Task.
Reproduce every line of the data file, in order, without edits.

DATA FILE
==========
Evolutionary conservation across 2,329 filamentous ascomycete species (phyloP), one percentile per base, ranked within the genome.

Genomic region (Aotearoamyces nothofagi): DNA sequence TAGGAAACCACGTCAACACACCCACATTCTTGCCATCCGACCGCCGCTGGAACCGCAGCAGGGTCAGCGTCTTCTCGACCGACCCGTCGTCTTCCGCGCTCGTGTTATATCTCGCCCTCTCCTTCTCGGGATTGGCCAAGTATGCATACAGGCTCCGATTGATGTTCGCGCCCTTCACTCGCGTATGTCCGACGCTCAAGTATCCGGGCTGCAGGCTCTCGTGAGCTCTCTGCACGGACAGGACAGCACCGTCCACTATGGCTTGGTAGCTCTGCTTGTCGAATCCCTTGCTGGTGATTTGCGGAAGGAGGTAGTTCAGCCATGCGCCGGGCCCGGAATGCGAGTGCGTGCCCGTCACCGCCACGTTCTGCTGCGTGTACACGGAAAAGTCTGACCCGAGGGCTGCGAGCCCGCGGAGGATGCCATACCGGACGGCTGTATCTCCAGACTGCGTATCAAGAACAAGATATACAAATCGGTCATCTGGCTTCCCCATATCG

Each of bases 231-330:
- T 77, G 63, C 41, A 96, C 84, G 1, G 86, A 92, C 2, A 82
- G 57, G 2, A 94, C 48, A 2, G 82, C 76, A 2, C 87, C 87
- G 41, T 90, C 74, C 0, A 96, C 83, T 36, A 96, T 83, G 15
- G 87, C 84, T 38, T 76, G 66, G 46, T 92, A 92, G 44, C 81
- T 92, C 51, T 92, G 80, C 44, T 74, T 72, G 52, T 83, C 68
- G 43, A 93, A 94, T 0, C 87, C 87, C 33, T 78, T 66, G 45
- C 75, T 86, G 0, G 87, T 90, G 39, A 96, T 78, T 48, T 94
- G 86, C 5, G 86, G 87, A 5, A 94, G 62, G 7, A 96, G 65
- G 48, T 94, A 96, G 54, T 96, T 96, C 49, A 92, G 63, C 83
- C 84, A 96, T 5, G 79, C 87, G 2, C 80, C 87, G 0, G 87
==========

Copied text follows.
Evolutionary conservation across 2,329 filamentous ascomycete species (phyloP), one percentile per base, ranked within the genome.

Genomic region (Aotearoamyces nothofagi): DNA sequence TAGGAAACCACGTCAACACACCCACATTCTTGCCATCCGACCGCCGCTGGAACCGCAGCAGGGTCAGCGTCTTCTCGACCGACCCGTCGTCTTCCGCGCTCGTGTTATATCTCGCCCTCTCCTTCTCGGGATTGGCCAAGTATGCATACAGGCTCCGATTGATGTTCGCGCCCTTCACTCGCGTATGTCCGACGCTCAAGTATCCGGGCTGCAGGCTCTCGTGAGCTCTCTGCACGGACAGGACAGCACCGTCCACTATGGCTTGGTAGCTCTGCTTGTCGAATCCCTTGCTGGTGATTTGCGGAAGGAGGTAGTTCAGCCATGCGCCGGGCCCGGAATGCGAGTGCGTGCCCGTCACCGCCACGTTCTGCTGCGTGTACACGGAAAAGTCTGACCCGAGGGCTGCGAGCCCGCGGAGGATGCCATACCGGACGGCTGTATCTCCAGACTGCGTATCAAGAACAAGATATACAAATCGGTCATCTGGCTTCCCCATATCG

Each of bases 231-330:
- T 77, G 63, C 41, A 96, C 84, G 1, G 86, A 92, C 2, A 82
- G 57, G 2, A 94, C 48, A 2, G 82, C 76, A 2, C 87, C 87
- G 41, T 90, C 74, C 0, A 96, C 83, T 36, A 96, T 83, G 15
- G 87, C 84, T 38, T 76, G 66, G 46, T 92, A 92, G 44, C 81
- T 92, C 51, T 92, G 80, C 44, T 74, T 72, G 52, T 83, C 68
- G 43, A 93, A 94, T 0, C 87, C 87, C 33, T 78, T 66, G 45
- C 75, T 86, G 0, G 87, T 90, G 39, A 96, T 78, T 48, T 94
- G 86, C 5, G 86, G 87, A 5, A 94, G 62, G 7, A 96, G 65
- G 48, T 94, A 96, G 54, T 96, T 96, C 49, A 92, G 63, C 83
- C 84, A 96, T 5, G 79, C 87, G 2, C 80, C 87, G 0, G 87